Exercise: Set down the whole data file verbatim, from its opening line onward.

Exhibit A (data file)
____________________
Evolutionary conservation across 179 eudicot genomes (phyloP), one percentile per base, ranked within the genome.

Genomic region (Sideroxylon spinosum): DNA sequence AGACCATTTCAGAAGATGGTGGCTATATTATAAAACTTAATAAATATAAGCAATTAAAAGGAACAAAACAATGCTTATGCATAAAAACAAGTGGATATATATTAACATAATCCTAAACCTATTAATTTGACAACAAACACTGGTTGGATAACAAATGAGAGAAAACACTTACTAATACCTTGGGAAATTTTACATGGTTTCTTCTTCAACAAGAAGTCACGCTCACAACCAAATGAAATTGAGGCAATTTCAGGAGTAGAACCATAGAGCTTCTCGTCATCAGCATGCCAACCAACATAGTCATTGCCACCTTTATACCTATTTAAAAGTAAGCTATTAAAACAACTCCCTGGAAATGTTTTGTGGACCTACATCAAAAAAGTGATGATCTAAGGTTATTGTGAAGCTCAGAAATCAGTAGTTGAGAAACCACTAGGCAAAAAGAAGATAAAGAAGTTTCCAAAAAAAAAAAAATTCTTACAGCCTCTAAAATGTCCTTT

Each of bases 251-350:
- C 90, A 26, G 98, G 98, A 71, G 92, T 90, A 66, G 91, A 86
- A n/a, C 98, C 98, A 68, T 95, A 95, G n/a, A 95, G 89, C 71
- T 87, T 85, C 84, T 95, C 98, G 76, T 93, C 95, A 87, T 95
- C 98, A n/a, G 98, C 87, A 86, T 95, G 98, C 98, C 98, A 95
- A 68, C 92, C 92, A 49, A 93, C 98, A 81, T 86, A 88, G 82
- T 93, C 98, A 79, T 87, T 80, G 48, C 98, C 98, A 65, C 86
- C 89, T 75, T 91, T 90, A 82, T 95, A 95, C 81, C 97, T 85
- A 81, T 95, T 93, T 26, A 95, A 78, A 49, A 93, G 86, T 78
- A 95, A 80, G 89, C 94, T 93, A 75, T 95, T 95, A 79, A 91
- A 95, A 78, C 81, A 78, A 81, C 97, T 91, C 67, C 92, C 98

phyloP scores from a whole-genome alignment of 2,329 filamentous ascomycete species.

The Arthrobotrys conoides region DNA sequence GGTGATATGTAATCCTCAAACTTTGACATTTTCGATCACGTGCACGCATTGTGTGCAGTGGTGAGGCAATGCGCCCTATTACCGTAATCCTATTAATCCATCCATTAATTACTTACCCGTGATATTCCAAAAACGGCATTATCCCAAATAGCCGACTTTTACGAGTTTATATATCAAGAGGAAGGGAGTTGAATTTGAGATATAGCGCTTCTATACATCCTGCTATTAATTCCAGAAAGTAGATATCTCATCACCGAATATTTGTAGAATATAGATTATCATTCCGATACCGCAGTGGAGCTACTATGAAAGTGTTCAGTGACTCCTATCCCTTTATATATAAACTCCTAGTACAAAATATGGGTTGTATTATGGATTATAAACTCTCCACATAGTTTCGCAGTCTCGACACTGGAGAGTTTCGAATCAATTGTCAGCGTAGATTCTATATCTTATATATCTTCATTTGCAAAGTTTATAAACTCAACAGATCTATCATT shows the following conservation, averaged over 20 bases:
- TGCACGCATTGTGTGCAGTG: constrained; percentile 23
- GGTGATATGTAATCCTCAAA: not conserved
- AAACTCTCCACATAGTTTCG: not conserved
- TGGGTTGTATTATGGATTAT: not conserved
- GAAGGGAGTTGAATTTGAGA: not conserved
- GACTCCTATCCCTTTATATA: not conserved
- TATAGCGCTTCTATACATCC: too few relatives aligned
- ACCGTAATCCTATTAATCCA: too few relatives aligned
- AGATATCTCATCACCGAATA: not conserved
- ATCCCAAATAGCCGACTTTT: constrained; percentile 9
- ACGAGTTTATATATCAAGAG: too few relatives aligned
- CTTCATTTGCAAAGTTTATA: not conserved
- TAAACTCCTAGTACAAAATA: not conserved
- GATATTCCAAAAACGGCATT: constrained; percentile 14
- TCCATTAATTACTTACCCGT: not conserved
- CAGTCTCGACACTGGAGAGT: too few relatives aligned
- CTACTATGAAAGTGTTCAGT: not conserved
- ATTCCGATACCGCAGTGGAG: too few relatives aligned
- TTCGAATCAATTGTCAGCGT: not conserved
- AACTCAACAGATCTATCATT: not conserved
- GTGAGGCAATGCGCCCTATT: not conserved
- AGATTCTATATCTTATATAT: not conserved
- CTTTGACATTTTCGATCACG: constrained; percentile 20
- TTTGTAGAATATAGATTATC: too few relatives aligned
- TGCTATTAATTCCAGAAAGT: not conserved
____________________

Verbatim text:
Evolutionary conservation across 179 eudicot genomes (phyloP), one percentile per base, ranked within the genome.

Genomic region (Sideroxylon spinosum): DNA sequence AGACCATTTCAGAAGATGGTGGCTATATTATAAAACTTAATAAATATAAGCAATTAAAAGGAACAAAACAATGCTTATGCATAAAAACAAGTGGATATATATTAACATAATCCTAAACCTATTAATTTGACAACAAACACTGGTTGGATAACAAATGAGAGAAAACACTTACTAATACCTTGGGAAATTTTACATGGTTTCTTCTTCAACAAGAAGTCACGCTCACAACCAAATGAAATTGAGGCAATTTCAGGAGTAGAACCATAGAGCTTCTCGTCATCAGCATGCCAACCAACATAGTCATTGCCACCTTTATACCTATTTAAAAGTAAGCTATTAAAACAACTCCCTGGAAATGTTTTGTGGACCTACATCAAAAAAGTGATGATCTAAGGTTATTGTGAAGCTCAGAAATCAGTAGTTGAGAAACCACTAGGCAAAAAGAAGATAAAGAAGTTTCCAAAAAAAAAAAAATTCTTACAGCCTCTAAAATGTCCTTT

Each of bases 251-350:
- C 90, A 26, G 98, G 98, A 71, G 92, T 90, A 66, G 91, A 86
- A n/a, C 98, C 98, A 68, T 95, A 95, G n/a, A 95, G 89, C 71
- T 87, T 85, C 84, T 95, C 98, G 76, T 93, C 95, A 87, T 95
- C 98, A n/a, G 98, C 87, A 86, T 95, G 98, C 98, C 98, A 95
- A 68, C 92, C 92, A 49, A 93, C 98, A 81, T 86, A 88, G 82
- T 93, C 98, A 79, T 87, T 80, G 48, C 98, C 98, A 65, C 86
- C 89, T 75, T 91, T 90, A 82, T 95, A 95, C 81, C 97, T 85
- A 81, T 95, T 93, T 26, A 95, A 78, A 49, A 93, G 86, T 78
- A 95, A 80, G 89, C 94, T 93, A 75, T 95, T 95, A 79, A 91
- A 95, A 78, C 81, A 78, A 81, C 97, T 91, C 67, C 92, C 98

phyloP scores from a whole-genome alignment of 2,329 filamentous ascomycete species.

The Arthrobotrys conoides region DNA sequence GGTGATATGTAATCCTCAAACTTTGACATTTTCGATCACGTGCACGCATTGTGTGCAGTGGTGAGGCAATGCGCCCTATTACCGTAATCCTATTAATCCATCCATTAATTACTTACCCGTGATATTCCAAAAACGGCATTATCCCAAATAGCCGACTTTTACGAGTTTATATATCAAGAGGAAGGGAGTTGAATTTGAGATATAGCGCTTCTATACATCCTGCTATTAATTCCAGAAAGTAGATATCTCATCACCGAATATTTGTAGAATATAGATTATCATTCCGATACCGCAGTGGAGCTACTATGAAAGTGTTCAGTGACTCCTATCCCTTTATATATAAACTCCTAGTACAAAATATGGGTTGTATTATGGATTATAAACTCTCCACATAGTTTCGCAGTCTCGACACTGGAGAGTTTCGAATCAATTGTCAGCGTAGATTCTATATCTTATATATCTTCATTTGCAAAGTTTATAAACTCAACAGATCTATCATT shows the following conservation, averaged over 20 bases:
- TGCACGCATTGTGTGCAGTG: constrained; percentile 23
- GGTGATATGTAATCCTCAAA: not conserved
- AAACTCTCCACATAGTTTCG: not conserved
- TGGGTTGTATTATGGATTAT: not conserved
- GAAGGGAGTTGAATTTGAGA: not conserved
- GACTCCTATCCCTTTATATA: not conserved
- TATAGCGCTTCTATACATCC: too few relatives aligned
- ACCGTAATCCTATTAATCCA: too few relatives aligned
- AGATATCTCATCACCGAATA: not conserved
- ATCCCAAATAGCCGACTTTT: constrained; percentile 9
- ACGAGTTTATATATCAAGAG: too few relatives aligned
- CTTCATTTGCAAAGTTTATA: not conserved
- TAAACTCCTAGTACAAAATA: not conserved
- GATATTCCAAAAACGGCATT: constrained; percentile 14
- TCCATTAATTACTTACCCGT: not conserved
- CAGTCTCGACACTGGAGAGT: too few relatives aligned
- CTACTATGAAAGTGTTCAGT: not conserved
- ATTCCGATACCGCAGTGGAG: too few relatives aligned
- TTCGAATCAATTGTCAGCGT: not conserved
- AACTCAACAGATCTATCATT: not conserved
- GTGAGGCAATGCGCCCTATT: not conserved
- AGATTCTATATCTTATATAT: not conserved
- CTTTGACATTTTCGATCACG: constrained; percentile 20
- TTTGTAGAATATAGATTATC: too few relatives aligned
- TGCTATTAATTCCAGAAAGT: not conserved